Can You Name These Green Turtle Kids?

Came across this photo while I was going through some archives last night. It was taken in Green Turtle Cay sometime around 1970 – give or take a few years. How many of these kids can you name?

In fact, why don’t we make it interesting? Continue reading

Those Who Stayed: Where to Buy It

I’ve had a couple of emails lately from early Christmas shoppers, asking where they could buy my book, Those Who Stayed. As a reminder, here’s the complete list of Bahamian stores carrying it.

Outside the Bahamas, you can order it online HERE.

June 29 Book Signing Benefits the Albert Lowe Museum

The Albert Lowe Museum has invited me to appear at a book signing event at the museum on Thursday, June 29. This will be my last signing before I head back to Los Angeles for the summer, and part proceeds from every copy of Those Who Stayed sold that day will benefit the museum.

If you’re on Green Turtle Cay next Thursday, I hope you’ll drop by and say hello!

A Direct Flight from Nassau to Green Turtle Cay

Every day this week, as a lead up to my Marsh Harbour book signing on Saturday, May 13th, I’ll be sharing historic Abaco photographs and brief excerpts from my new book, Those Who Stayed.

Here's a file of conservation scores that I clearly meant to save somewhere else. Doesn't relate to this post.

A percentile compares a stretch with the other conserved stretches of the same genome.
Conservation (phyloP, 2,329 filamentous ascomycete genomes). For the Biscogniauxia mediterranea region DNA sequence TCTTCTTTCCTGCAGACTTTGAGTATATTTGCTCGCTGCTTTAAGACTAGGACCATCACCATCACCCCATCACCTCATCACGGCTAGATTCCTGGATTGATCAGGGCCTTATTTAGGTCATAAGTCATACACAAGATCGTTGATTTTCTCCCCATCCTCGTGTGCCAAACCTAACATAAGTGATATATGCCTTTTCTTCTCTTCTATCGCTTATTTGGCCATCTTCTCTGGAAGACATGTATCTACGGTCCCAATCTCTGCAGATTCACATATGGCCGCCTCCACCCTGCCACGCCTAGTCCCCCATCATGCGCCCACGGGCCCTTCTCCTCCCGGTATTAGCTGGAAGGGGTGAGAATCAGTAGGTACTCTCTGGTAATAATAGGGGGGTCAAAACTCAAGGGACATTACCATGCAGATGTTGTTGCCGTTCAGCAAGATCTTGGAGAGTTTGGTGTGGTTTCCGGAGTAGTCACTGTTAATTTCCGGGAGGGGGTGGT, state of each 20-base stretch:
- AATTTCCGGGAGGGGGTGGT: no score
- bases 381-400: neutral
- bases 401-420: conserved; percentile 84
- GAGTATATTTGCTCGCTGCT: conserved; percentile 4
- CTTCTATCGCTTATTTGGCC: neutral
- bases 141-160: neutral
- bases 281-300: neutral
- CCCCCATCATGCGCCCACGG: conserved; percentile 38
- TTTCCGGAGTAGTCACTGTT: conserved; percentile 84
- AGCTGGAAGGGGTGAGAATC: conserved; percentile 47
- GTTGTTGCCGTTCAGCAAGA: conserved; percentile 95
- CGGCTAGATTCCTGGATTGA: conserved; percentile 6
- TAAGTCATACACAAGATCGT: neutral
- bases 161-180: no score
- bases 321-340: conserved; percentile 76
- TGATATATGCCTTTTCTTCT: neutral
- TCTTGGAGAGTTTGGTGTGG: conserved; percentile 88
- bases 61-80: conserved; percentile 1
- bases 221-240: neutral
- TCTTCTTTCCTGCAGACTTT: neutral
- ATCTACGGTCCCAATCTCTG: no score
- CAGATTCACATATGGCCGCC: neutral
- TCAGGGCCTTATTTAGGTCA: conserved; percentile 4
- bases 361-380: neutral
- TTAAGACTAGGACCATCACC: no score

With the exception of the few years during which Abaco was served by the luxurious Content, travel to and from Nassau meant a long, often unpleasant voyage on the mailboat.

The trip became much easier in the late 1940s, however, when Bahamas Airways began flying amphibious aircraft from Nassau direct to New Plymouth.

Direct Flights from Nassau to Green Turtle Cay

A Bahamas Airways seaplane at Settlement Point. Photo by Lionel Hodgkins, courtesy of Margaret Albury.

Continue reading

Laying Rope

Every day this week, as a lead up to my Marsh Harbour book signing on Saturday, May 13th, I’ll be sharing historic Abaco photographs and brief excerpts from my new book, Those Who Stayed.

In the late 1880s, believing it held the key to the colony’s economic success, Bahamian Governor Ambrose Shea introduced sisal, a plant that yields a stiff fibre used to make rope, twine, mats and other household items.

Lambert Gates (left) and Vertrum Lowe laying rope, circa 1950. Photo courtesy of the Albert Lowe Museum.